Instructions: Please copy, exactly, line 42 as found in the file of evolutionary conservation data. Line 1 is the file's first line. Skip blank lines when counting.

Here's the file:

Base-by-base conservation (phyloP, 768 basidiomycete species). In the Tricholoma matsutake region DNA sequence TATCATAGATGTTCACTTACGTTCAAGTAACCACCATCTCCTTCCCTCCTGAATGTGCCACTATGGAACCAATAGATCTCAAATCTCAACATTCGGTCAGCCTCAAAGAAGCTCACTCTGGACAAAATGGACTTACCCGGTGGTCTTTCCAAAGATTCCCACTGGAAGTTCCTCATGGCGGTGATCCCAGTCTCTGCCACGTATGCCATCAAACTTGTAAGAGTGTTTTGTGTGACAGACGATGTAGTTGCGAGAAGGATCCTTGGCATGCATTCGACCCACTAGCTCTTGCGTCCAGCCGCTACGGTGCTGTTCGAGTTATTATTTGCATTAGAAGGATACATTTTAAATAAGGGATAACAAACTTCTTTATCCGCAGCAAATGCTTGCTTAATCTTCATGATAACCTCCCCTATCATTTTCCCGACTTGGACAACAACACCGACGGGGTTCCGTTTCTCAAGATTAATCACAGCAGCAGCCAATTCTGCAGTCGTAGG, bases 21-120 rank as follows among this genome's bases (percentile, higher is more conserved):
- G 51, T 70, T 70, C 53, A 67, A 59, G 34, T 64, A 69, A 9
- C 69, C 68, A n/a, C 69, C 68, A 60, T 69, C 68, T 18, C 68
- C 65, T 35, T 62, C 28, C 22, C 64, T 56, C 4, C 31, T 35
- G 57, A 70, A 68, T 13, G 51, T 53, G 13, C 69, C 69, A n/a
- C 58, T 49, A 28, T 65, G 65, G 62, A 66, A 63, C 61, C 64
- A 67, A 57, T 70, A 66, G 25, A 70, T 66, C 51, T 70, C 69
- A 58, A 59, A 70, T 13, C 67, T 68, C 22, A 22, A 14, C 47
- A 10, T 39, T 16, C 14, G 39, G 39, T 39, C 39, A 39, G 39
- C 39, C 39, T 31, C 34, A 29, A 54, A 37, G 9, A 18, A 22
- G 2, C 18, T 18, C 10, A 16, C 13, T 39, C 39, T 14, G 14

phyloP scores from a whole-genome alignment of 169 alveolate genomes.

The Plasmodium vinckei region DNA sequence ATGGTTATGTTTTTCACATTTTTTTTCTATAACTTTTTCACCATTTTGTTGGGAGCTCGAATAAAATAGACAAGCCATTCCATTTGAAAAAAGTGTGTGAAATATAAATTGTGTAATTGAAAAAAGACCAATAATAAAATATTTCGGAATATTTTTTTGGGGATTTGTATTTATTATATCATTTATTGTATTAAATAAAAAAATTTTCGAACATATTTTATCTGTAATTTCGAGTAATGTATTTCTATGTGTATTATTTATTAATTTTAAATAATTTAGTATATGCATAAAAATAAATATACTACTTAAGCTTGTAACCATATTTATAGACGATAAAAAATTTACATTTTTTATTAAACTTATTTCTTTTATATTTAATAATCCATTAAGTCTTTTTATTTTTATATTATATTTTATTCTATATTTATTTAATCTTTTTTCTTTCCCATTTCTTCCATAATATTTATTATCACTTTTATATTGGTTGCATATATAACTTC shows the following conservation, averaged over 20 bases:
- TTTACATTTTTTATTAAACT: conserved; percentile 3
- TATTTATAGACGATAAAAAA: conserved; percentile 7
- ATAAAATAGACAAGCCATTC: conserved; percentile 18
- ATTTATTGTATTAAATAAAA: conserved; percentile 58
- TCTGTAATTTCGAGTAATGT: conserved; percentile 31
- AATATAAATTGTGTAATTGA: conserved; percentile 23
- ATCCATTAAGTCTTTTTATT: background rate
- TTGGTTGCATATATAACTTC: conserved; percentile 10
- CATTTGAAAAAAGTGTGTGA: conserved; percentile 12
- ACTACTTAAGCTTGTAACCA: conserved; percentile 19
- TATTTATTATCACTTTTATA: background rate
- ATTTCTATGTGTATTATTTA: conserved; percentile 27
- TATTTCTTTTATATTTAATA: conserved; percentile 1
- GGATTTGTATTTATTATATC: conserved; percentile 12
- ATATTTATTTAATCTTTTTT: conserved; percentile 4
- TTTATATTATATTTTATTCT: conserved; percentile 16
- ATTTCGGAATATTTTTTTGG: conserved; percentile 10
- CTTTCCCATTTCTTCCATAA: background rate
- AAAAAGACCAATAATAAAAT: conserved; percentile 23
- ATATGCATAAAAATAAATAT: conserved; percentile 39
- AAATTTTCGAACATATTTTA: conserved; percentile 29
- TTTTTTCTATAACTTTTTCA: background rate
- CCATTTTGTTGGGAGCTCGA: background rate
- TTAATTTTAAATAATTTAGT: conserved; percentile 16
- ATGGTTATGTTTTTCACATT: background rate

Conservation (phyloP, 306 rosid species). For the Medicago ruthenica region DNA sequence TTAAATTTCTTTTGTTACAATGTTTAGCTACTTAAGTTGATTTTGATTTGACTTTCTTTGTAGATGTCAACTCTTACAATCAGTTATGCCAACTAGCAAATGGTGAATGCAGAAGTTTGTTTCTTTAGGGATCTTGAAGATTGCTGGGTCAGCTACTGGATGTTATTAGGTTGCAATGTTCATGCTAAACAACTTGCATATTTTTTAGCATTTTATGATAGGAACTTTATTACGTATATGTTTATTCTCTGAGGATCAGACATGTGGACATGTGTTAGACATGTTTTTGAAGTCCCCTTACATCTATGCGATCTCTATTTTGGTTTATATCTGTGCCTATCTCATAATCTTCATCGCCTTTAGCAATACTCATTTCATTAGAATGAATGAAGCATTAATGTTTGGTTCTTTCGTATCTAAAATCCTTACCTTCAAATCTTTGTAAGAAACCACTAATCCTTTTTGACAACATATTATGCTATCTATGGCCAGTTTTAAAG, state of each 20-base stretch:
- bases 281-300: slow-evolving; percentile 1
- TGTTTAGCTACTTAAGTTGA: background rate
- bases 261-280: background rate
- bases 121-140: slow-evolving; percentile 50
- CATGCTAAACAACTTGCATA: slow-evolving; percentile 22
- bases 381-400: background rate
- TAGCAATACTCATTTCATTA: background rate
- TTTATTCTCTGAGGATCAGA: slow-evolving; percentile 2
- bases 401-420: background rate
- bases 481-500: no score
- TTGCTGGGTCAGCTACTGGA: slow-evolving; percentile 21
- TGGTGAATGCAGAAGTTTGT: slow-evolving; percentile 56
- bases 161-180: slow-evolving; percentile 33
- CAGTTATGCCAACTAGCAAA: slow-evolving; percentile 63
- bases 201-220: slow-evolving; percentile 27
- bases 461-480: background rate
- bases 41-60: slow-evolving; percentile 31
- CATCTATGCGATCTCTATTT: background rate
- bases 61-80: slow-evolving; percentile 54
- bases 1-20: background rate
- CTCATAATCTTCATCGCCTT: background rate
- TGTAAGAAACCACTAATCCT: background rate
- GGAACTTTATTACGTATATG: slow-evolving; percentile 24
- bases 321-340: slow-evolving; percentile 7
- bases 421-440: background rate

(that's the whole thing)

- bases 261-280: background rate